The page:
Imposed upon, let in, made to suffer loss. “I was terribly
bitten in that affair.” I suffered great loss. To bite is to cheat or
suffer retaliation. Thus, Pope says, “The rogue was bit,” he intended
to cheat, but was himself taken in. “The biter bit” is the moral of
Æsop's fable called The Viper and the File; and Goldsmith's mad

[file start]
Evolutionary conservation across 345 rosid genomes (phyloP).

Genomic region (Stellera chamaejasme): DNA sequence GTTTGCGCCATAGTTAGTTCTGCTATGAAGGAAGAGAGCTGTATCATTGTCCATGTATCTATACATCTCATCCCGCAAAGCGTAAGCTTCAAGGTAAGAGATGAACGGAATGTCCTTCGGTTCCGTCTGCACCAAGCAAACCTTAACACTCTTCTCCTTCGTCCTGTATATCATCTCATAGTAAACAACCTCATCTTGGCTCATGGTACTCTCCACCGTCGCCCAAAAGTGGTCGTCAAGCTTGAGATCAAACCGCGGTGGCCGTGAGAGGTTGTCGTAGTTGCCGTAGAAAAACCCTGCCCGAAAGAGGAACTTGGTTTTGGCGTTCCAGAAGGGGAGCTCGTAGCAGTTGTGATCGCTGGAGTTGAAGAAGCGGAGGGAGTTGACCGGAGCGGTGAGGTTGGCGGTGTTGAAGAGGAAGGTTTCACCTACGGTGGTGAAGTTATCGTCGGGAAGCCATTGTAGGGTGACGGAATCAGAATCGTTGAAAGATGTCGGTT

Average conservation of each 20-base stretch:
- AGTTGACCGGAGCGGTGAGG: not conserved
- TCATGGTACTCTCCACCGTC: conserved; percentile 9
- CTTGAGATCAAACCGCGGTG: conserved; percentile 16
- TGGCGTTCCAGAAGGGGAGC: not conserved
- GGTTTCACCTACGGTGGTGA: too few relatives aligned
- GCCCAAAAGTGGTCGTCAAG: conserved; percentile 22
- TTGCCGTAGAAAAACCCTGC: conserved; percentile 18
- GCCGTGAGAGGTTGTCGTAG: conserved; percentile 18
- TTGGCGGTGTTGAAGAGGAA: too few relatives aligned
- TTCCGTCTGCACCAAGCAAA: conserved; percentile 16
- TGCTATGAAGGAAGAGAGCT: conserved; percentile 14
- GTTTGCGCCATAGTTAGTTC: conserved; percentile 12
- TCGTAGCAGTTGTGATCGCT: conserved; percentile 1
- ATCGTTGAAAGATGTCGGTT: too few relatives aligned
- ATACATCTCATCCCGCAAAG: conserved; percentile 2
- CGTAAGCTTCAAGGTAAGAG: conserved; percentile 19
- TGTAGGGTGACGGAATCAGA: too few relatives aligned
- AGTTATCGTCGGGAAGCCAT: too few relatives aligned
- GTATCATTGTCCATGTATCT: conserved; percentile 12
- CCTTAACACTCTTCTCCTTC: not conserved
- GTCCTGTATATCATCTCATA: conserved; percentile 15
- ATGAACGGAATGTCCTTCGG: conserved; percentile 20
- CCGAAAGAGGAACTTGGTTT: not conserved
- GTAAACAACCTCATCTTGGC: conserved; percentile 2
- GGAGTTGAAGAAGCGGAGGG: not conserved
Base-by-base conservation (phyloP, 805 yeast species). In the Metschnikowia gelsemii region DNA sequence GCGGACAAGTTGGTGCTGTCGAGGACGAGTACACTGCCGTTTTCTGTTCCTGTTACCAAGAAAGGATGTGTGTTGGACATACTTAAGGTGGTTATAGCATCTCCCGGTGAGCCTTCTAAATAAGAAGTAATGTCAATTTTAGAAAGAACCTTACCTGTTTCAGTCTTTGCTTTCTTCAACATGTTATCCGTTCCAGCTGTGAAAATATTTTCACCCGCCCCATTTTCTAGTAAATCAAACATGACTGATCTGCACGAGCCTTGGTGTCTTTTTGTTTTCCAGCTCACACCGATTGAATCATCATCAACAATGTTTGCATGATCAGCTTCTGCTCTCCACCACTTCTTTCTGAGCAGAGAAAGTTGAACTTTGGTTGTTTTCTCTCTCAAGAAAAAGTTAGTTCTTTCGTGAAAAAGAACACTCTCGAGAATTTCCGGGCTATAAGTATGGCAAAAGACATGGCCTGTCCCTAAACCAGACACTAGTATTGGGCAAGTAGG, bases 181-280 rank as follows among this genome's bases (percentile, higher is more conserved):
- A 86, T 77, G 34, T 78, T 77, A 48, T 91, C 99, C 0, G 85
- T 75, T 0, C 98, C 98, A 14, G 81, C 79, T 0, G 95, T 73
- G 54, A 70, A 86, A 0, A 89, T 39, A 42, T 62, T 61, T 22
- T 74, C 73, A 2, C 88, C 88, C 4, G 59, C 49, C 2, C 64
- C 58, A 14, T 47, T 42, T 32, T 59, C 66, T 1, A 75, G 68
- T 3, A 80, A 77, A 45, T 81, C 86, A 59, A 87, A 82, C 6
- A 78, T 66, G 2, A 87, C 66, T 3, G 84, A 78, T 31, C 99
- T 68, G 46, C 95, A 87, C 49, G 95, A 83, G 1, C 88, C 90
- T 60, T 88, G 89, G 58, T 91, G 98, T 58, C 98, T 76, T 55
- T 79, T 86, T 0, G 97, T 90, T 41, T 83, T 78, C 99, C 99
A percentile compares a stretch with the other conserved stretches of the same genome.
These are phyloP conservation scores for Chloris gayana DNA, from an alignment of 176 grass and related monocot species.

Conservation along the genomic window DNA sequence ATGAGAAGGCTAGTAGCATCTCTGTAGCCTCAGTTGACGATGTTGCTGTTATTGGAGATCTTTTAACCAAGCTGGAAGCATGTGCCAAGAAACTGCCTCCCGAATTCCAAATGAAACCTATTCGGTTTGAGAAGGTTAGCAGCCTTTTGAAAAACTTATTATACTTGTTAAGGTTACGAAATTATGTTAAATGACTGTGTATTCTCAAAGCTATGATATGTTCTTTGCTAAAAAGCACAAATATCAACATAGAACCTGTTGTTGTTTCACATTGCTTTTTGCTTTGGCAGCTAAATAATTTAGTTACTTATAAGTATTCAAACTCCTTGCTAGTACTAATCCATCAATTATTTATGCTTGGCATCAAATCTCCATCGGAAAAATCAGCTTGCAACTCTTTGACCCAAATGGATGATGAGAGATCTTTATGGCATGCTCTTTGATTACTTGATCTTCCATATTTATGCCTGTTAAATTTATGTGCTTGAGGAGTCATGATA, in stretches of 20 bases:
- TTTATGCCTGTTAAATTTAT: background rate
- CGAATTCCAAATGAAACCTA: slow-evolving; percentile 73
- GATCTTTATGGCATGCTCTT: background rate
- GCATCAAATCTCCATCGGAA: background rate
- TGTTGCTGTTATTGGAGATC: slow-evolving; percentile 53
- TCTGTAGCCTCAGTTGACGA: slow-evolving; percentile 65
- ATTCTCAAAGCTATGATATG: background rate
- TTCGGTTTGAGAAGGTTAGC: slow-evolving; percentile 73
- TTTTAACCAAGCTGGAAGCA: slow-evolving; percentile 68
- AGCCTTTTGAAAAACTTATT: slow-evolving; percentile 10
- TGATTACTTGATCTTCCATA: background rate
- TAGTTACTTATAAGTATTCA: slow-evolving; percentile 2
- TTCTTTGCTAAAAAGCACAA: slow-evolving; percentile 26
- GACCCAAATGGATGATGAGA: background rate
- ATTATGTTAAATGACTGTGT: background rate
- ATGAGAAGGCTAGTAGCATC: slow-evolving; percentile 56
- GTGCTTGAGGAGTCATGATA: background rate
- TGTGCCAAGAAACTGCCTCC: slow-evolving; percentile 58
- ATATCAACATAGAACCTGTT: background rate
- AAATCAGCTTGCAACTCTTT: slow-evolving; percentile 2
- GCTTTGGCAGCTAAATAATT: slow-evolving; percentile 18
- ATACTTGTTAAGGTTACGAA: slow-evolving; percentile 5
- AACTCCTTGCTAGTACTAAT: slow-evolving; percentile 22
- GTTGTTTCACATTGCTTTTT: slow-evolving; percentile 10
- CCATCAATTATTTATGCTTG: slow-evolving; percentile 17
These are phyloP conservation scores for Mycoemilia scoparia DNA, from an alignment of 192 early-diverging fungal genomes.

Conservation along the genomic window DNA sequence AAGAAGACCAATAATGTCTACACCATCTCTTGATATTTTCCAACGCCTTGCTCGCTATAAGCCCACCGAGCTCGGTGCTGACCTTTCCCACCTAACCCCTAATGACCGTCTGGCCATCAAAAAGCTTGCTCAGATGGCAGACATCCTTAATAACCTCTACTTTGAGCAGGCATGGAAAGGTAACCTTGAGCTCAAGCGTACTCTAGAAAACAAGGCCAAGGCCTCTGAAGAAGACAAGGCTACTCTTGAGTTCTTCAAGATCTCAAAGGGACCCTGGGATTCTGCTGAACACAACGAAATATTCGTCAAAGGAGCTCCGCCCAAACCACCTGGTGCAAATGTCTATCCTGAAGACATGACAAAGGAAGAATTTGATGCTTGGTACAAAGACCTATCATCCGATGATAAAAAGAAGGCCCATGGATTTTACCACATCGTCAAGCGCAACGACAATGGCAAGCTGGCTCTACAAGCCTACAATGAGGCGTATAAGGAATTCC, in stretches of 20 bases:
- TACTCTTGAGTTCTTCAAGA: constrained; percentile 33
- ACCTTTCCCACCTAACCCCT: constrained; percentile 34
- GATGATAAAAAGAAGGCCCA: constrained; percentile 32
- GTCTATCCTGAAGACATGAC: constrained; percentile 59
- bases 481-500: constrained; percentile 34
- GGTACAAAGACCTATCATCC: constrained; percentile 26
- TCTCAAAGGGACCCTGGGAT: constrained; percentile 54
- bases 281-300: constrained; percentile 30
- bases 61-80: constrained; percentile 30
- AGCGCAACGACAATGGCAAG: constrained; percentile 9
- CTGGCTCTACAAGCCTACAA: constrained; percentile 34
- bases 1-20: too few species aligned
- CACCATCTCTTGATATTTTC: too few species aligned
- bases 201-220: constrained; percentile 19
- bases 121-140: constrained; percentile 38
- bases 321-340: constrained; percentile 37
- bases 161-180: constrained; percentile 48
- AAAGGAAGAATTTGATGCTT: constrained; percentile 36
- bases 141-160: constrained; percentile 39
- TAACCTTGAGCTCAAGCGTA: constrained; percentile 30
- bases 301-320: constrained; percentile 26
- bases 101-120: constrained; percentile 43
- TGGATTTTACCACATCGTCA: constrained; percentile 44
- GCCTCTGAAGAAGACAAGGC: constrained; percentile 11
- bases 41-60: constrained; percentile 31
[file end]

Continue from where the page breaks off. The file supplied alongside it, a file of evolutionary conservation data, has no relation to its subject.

dog, which, “for some private ends, went mad and bit a man,” but the
biter was bit, for “The man recovered of the bite, the dog it was that
Source: Dictionary of Phrase and Fable, E. Cobham Brewer, 1894
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